Sunday, March 3, 2019

Something About The Thing

Along with Jacques Tourneur's Curse/Night of the Demon (1957), John Carpenter's The Thing (1982) is my all-time favorite horror movie. When The Thing came out in '82, it didn't exactly hit the right nerves with most viewers. I remember horror fans and the general public alike heaping disapproval on it for its grotesque visuals, its not-altogether-sympathetic characters, and its lack of tidy resolution. At the time, I understood these criticisms, but I loved the movie all the same. And of course, over the years, The Thing has taken its place as a classic work of cinematic horror. Rightfully so.

The Thing stood on its own brilliantly. It certainly didn't beg for prequel, sequel, or companion piece of any sort. But when 2011's The Thing, directed by Matthijs van Heijningen Jr., hit the theaters, there was no way in heaven or hell I was going to miss it. Prior to its release, I watched no trailers and avoided any and all press releases. I intentionally went into the theater knowing as little as possible about what was in store. (This is actually a practice I have adopted for most movies these days; quite the opposite of my younger days, when I would seek out anything and everything in advance of movies that looked exciting to me.)

I came out of this The Thing as happy as a clam. I enjoyed the hell out of it—and I still do. While not necessarily alone in my appreciation for the film, I seem to be in a minority, especially among fans of Carpenter's original. And that's fine, I reckon, although I've never quite understood the hate for it. True, it's louder (too much so, at least on the Blu-ray; whatever happened to decent sound engineering?) and gaudier. The characters, with a few exceptions, are not exceptional. The story offers material that is not so much new and original as intimately familiar. Yet, on almost every level, the movie works. As a standalone film, it takes its inspiration, as did Carpenter's original, from John W. Campbell's "Who Goes There." You get all the information you need to follow the plot and characters without having to watch a frame of the 1982 incarnation. As a prequel, it does a great job of setting up the events that came before the classic, usually with painstaking detail. Having just watched both movies, 2011 first, 1982 second, the flow between them is virtually seamless.

I was quite taken with the inclusion of Mary Elizabeth Winstead as paleontologist Kate Lloyd. She's a perfectly believable character, strong and resourceful without going over-the-top tough. The supporting cast—including Ulrich Thomsen as the driven, dictatorial Dr. Halvorsen; Joel Edgerton as American helicopter pilot Sam Carter, who befriends Kate; Kristofer Hivju (best known as Tormund Giantsbane in HBO's Game of Thrones) as polar ice researcher Jonas; Kim Bubbs as Juliette, a French researcher; and Jørgen Langhelle as Lars, who turns out to be one of the men in the helicopter chasing the dog at the beginning of Carpenter's film—all offer personalities distinctive enough to stand out amid the ensemble.

Much of the criticism I'm aware of centers on the CGI effects, often called outright "bad." As one who tends to not be a CGI aficionado, I absolutely disagree on this. While no effects in the film come near the technical brilliance achieved by SPFX masters Rob Bottin and Stan Winston in Carpenter's film, the CGI effects, far from being "bad," are generally beautifully executed. The creature designs reflect the shifting, insect-like character from Carpenter's movie while adding new physical permutations, such as the centipede-like "hand monster." At times, the critters move at lightning speed, which to me only increases the sense of panic. Those designs that need to be consistent with Carpenter's original, such as the "split-face" beast (whose origin I find absolutely horrifying) are visually consistent. But one of the film's most striking images comes when the horror inside the ice is first revealed—a shadowy suggestion of a spindly, insect-like form with clearly defined claws.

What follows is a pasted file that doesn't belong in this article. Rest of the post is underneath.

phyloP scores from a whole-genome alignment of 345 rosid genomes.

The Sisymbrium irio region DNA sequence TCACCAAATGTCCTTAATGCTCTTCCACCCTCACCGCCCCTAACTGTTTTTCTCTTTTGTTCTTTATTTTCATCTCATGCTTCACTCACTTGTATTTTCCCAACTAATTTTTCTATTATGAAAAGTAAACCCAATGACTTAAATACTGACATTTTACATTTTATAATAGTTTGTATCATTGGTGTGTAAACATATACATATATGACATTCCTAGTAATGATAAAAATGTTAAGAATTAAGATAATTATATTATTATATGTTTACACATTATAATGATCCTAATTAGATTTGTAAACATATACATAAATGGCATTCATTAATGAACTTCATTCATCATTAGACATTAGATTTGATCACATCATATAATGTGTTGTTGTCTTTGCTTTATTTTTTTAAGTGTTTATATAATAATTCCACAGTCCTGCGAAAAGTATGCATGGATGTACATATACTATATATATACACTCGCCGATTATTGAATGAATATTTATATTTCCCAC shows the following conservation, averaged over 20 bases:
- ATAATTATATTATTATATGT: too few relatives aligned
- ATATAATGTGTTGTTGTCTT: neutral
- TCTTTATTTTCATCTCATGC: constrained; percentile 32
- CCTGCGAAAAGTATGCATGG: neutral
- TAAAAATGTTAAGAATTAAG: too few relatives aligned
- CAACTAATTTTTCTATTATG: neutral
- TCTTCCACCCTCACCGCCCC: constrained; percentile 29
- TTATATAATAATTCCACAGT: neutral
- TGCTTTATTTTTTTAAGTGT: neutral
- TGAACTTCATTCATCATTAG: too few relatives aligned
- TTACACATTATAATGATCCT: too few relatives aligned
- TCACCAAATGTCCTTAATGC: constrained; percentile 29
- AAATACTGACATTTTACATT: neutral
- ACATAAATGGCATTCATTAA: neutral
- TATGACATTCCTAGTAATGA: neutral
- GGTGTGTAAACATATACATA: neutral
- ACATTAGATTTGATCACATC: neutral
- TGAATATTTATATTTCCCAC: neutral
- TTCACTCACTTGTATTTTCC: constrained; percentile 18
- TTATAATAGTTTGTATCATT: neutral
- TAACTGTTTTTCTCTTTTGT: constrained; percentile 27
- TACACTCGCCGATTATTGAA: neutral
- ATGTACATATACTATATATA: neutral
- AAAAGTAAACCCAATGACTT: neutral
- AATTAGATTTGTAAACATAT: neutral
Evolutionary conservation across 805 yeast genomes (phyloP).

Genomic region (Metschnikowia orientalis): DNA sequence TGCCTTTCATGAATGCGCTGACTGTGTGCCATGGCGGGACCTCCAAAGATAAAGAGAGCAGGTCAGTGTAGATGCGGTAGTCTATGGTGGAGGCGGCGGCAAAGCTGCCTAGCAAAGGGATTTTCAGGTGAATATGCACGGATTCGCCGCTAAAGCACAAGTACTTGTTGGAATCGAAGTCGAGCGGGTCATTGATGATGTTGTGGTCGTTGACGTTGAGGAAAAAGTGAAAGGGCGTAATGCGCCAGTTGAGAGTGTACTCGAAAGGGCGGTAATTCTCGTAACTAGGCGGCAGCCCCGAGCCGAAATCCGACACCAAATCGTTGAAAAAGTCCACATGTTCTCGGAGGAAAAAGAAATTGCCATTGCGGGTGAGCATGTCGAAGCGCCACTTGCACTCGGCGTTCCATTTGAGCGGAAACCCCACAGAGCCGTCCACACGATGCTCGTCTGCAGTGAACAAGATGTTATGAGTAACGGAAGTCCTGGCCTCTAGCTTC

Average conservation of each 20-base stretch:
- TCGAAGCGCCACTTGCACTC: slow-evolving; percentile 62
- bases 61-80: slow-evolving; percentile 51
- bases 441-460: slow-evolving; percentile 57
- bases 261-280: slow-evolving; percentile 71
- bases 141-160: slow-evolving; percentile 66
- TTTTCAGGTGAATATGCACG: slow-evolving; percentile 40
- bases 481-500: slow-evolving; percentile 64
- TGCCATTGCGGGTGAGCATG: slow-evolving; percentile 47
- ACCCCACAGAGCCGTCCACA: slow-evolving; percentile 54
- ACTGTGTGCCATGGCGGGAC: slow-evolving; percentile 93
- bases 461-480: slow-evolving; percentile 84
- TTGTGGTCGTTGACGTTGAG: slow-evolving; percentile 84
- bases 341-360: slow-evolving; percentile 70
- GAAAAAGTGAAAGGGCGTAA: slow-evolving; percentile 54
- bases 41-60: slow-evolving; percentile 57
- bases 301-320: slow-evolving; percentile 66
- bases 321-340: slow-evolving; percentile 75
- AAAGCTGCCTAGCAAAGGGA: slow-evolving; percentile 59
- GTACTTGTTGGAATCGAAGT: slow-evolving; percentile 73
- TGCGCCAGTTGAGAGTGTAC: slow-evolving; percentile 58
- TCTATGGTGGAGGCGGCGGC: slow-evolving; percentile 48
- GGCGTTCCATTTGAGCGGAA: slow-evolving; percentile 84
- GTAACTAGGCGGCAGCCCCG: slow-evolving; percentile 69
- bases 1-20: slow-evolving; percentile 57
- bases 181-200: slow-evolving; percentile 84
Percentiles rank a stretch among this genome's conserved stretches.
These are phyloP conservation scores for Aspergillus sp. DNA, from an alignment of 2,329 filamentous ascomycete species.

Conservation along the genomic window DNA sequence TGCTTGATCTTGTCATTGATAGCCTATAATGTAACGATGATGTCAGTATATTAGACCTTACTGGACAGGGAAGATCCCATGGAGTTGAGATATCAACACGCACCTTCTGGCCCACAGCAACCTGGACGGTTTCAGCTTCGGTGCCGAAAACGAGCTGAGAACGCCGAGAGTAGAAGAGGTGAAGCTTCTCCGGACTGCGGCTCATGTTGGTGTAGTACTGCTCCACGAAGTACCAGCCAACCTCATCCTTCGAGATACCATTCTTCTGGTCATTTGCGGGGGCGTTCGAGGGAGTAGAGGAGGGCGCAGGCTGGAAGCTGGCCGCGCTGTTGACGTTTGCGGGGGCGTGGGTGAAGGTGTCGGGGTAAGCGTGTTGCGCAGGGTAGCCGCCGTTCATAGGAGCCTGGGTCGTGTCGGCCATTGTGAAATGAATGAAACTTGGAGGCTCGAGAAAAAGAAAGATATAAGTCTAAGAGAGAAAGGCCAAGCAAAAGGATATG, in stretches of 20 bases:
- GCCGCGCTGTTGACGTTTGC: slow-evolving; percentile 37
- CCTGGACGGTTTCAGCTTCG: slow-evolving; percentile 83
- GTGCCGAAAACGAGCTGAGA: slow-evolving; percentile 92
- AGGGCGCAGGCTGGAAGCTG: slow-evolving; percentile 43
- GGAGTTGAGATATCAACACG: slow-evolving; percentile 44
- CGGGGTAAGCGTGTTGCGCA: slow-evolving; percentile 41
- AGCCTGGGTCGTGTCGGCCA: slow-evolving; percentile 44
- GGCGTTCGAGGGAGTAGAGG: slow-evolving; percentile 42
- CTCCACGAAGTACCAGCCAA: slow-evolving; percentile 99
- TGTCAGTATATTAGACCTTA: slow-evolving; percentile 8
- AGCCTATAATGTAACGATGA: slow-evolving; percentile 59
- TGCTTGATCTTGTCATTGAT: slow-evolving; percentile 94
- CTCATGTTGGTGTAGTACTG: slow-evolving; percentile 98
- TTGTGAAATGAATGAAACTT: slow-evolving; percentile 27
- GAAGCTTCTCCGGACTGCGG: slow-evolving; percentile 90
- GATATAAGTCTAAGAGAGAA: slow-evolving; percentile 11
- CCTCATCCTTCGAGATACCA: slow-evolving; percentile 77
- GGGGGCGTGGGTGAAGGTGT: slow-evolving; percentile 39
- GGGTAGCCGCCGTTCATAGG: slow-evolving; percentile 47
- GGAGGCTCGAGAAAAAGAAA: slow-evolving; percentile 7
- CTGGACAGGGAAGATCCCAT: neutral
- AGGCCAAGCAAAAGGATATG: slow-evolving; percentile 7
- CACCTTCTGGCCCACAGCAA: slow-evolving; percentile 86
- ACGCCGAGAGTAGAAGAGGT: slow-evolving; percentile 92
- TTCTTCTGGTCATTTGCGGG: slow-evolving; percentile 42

If I have any particular criticism of the film, it may be about the day/night cycle presented here. It's winter in Antarctica, though the days and nights appear to follow a normal 24 hour cycle as they would in distinctly non-polar latitudes.

As the plot unfolds, a sense of inevitable doom builds much as it did in Carpenter's film. There is something perhaps too familiar in the characters' attempt to create a test to determine who has been infected by the Thing, although the approach is different and novel enough to come across as anything but derivative. And there is a lot of flame-throwing. But as the Norwegian station personnel diminish in number, and we come closer to seeing the events that open Carpenter's film, that sense of inevitability becomes almost unbearable. The last moments of this film's plot are cut in among the closing credits—which I find an extremely effective technique here—and we know precisely where things must go from there: the opening scene of John Carpenter's 1982 The Thing.

Composer Marco Beltrami provides a tense, eerie soundtrack that at times reflects Ennio Morricone's 1982 score—which itself draws heavily on John Carpenter's own musical compositions. And in those climactic moments that lead up to the beginning of Carpenter's film, the familiar, distinctive notes of Morricone's opening theme tell us that we have come to that point where the film reels must change.

So, yes, I appreciate, admire, and enjoy Matthijs van Heijningen Jr.'s vision of The Thing. As far as I'm concerned it's The Real Thing. It's what came before Carpenter's masterpiece. It's canon.

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